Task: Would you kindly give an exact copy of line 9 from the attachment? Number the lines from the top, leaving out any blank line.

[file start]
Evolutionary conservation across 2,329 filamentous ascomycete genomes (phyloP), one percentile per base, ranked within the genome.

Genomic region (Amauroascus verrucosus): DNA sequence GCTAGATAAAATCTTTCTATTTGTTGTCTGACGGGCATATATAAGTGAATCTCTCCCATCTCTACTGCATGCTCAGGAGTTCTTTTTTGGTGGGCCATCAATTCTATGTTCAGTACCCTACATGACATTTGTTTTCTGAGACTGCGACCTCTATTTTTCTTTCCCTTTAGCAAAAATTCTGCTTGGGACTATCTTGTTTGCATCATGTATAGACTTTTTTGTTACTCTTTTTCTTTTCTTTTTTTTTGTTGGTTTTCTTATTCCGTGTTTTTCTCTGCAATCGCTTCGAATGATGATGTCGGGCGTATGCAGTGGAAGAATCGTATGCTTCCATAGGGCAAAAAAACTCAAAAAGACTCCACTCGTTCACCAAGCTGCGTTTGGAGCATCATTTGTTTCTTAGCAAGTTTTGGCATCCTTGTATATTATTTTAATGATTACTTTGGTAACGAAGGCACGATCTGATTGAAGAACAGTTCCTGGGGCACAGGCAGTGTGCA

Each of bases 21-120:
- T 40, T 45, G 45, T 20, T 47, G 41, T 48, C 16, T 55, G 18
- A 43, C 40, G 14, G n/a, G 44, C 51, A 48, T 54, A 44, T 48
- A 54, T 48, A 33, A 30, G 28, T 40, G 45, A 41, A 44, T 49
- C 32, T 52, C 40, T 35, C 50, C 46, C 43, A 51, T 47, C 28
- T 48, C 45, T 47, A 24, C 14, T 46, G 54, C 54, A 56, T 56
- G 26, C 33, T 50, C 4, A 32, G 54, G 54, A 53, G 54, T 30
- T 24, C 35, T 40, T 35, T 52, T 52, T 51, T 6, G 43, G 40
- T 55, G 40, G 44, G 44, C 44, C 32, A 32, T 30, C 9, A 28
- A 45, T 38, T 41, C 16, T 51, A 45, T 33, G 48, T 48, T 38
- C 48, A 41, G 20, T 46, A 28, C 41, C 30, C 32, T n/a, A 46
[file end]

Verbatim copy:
- G 26, C 33, T 50, C 4, A 32, G 54, G 54, A 53, G 54, T 30